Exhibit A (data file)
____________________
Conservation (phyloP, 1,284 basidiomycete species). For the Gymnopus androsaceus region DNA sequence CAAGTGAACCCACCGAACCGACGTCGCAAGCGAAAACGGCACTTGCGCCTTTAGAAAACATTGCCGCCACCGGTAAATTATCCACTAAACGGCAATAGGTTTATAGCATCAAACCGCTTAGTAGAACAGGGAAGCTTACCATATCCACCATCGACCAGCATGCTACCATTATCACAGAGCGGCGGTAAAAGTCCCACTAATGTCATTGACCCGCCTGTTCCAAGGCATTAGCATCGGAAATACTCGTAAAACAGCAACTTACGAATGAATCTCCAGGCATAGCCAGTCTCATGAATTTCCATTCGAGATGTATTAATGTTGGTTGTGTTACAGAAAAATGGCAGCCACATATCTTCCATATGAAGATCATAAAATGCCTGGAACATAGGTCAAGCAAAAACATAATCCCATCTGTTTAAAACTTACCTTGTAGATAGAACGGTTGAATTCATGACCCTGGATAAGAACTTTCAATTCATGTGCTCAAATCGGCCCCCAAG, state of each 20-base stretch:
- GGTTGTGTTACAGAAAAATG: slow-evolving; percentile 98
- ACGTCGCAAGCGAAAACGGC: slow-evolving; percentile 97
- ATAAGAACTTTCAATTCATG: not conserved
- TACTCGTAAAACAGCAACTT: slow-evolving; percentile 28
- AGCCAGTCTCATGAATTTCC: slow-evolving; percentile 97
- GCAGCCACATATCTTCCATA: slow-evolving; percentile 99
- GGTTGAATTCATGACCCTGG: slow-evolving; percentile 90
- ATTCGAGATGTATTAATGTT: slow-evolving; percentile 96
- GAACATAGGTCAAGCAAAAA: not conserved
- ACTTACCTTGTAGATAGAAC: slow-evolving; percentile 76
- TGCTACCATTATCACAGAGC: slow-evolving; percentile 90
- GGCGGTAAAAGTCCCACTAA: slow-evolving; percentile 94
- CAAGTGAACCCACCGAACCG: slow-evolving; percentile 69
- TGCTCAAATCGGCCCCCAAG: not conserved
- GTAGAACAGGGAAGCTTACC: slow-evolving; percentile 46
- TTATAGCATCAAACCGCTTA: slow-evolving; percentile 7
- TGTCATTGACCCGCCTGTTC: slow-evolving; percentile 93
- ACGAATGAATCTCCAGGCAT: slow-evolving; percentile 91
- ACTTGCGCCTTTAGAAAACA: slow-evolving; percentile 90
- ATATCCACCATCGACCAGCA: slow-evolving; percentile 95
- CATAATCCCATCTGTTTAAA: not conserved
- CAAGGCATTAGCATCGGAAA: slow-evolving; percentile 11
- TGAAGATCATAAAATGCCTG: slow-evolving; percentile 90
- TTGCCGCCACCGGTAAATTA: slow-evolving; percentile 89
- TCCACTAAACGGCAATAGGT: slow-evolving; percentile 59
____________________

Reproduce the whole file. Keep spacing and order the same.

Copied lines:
Conservation (phyloP, 1,284 basidiomycete species). For the Gymnopus androsaceus region DNA sequence CAAGTGAACCCACCGAACCGACGTCGCAAGCGAAAACGGCACTTGCGCCTTTAGAAAACATTGCCGCCACCGGTAAATTATCCACTAAACGGCAATAGGTTTATAGCATCAAACCGCTTAGTAGAACAGGGAAGCTTACCATATCCACCATCGACCAGCATGCTACCATTATCACAGAGCGGCGGTAAAAGTCCCACTAATGTCATTGACCCGCCTGTTCCAAGGCATTAGCATCGGAAATACTCGTAAAACAGCAACTTACGAATGAATCTCCAGGCATAGCCAGTCTCATGAATTTCCATTCGAGATGTATTAATGTTGGTTGTGTTACAGAAAAATGGCAGCCACATATCTTCCATATGAAGATCATAAAATGCCTGGAACATAGGTCAAGCAAAAACATAATCCCATCTGTTTAAAACTTACCTTGTAGATAGAACGGTTGAATTCATGACCCTGGATAAGAACTTTCAATTCATGTGCTCAAATCGGCCCCCAAG, state of each 20-base stretch:
- GGTTGTGTTACAGAAAAATG: slow-evolving; percentile 98
- ACGTCGCAAGCGAAAACGGC: slow-evolving; percentile 97
- ATAAGAACTTTCAATTCATG: not conserved
- TACTCGTAAAACAGCAACTT: slow-evolving; percentile 28
- AGCCAGTCTCATGAATTTCC: slow-evolving; percentile 97
- GCAGCCACATATCTTCCATA: slow-evolving; percentile 99
- GGTTGAATTCATGACCCTGG: slow-evolving; percentile 90
- ATTCGAGATGTATTAATGTT: slow-evolving; percentile 96
- GAACATAGGTCAAGCAAAAA: not conserved
- ACTTACCTTGTAGATAGAAC: slow-evolving; percentile 76
- TGCTACCATTATCACAGAGC: slow-evolving; percentile 90
- GGCGGTAAAAGTCCCACTAA: slow-evolving; percentile 94
- CAAGTGAACCCACCGAACCG: slow-evolving; percentile 69
- TGCTCAAATCGGCCCCCAAG: not conserved
- GTAGAACAGGGAAGCTTACC: slow-evolving; percentile 46
- TTATAGCATCAAACCGCTTA: slow-evolving; percentile 7
- TGTCATTGACCCGCCTGTTC: slow-evolving; percentile 93
- ACGAATGAATCTCCAGGCAT: slow-evolving; percentile 91
- ACTTGCGCCTTTAGAAAACA: slow-evolving; percentile 90
- ATATCCACCATCGACCAGCA: slow-evolving; percentile 95
- CATAATCCCATCTGTTTAAA: not conserved
- CAAGGCATTAGCATCGGAAA: slow-evolving; percentile 11
- TGAAGATCATAAAATGCCTG: slow-evolving; percentile 90
- TTGCCGCCACCGGTAAATTA: slow-evolving; percentile 89
- TCCACTAAACGGCAATAGGT: slow-evolving; percentile 59